Investigative urologyReplacement of Intestinal Mucosa With Urothelium in Rat Augmented Bladders Using Intravesical Photodynamic Therapy With 5-Aminolaevulinic Acid
Review articleOpen access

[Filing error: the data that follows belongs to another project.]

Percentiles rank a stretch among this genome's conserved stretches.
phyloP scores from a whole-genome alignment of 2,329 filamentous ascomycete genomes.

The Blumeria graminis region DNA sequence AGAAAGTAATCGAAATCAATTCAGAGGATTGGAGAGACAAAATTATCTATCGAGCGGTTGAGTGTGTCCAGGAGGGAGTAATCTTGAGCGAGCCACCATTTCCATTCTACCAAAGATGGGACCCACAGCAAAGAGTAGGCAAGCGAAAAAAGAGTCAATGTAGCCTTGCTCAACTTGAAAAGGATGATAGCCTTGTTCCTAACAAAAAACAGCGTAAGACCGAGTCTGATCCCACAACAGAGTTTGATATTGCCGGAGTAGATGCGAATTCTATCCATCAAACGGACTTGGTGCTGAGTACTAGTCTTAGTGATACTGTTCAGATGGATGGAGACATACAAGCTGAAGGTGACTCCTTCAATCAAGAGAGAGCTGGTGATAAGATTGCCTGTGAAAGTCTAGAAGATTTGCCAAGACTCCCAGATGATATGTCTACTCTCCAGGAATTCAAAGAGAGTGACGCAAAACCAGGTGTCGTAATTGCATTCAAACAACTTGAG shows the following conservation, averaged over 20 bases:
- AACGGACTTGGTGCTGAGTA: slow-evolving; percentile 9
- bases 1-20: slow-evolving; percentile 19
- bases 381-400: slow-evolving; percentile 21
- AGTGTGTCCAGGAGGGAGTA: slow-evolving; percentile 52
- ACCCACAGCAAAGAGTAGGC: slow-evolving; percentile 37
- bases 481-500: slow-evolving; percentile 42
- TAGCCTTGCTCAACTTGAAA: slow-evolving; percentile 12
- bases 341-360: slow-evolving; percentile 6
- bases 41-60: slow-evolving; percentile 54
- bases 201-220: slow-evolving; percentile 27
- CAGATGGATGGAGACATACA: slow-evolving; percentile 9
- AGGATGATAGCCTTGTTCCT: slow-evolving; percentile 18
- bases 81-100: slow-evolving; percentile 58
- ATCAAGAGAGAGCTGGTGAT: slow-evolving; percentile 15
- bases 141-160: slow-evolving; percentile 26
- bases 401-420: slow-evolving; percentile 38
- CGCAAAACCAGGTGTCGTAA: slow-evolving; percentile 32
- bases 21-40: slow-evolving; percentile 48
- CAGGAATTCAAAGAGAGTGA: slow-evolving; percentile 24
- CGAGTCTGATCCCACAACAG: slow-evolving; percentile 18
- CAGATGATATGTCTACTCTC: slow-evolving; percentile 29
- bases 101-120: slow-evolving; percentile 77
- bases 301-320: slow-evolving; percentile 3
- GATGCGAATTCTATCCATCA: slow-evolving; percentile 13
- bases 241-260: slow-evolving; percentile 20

PurposeWe evaluated the efficacy of intravesical aminolevulinic acid (δ-aminolevulinic acid hydrochloride) (Frontier Scientific, Logan, Utah) and photodynamic therapy for the removal of small intestinal mucosa in augmented bladders in a rat model.Materials and MethodsEnterocystoplasty was performed in 70 female rats using a patch of terminal ileum. A total of 28 were used to determine the pharmacokinetics (0.3, 0.6 and 0.9 M) and dwell time (30, 60 and 90 minutes) of intravesically administered aminolevulinic acid to optimize intestinal mucosal absorption and minimize bladder mucosal absorption. The remaining augmented rats were treated with intravesical photodynamic therapy at light doses of 75, 100 and 125 J. Ileal and bladder tissues were evaluated by light microscopy. Cystometric studies to evaluate bladder volume were measured before and after photodynamic therapy.ResultsThe concentration of 0.3 M aminolevulinic acid with a dwell time of 30 minutes resulted in an average ± SE bowel-to-bladder concentration of 2,156 ± 269/749 ± 62 ng/gm (ratio 2.9:1). After photodynamic therapy histology revealed uniform ablation and replacement of the intestinal mucosa with urothelium and minimal damage to the bladder wall at all light doses. Bladder cystometry revealed no significant change in bladder capacity after photodynamic therapy.ConclusionsIn the rat model intravesical aminolevulinic acid and photodynamic therapy resulted in the replacement of intestinal mucosa with urothelium, leaving the underlying muscular layer intact. This could potentially be a viable option for patients with a preexisting bladder augment.

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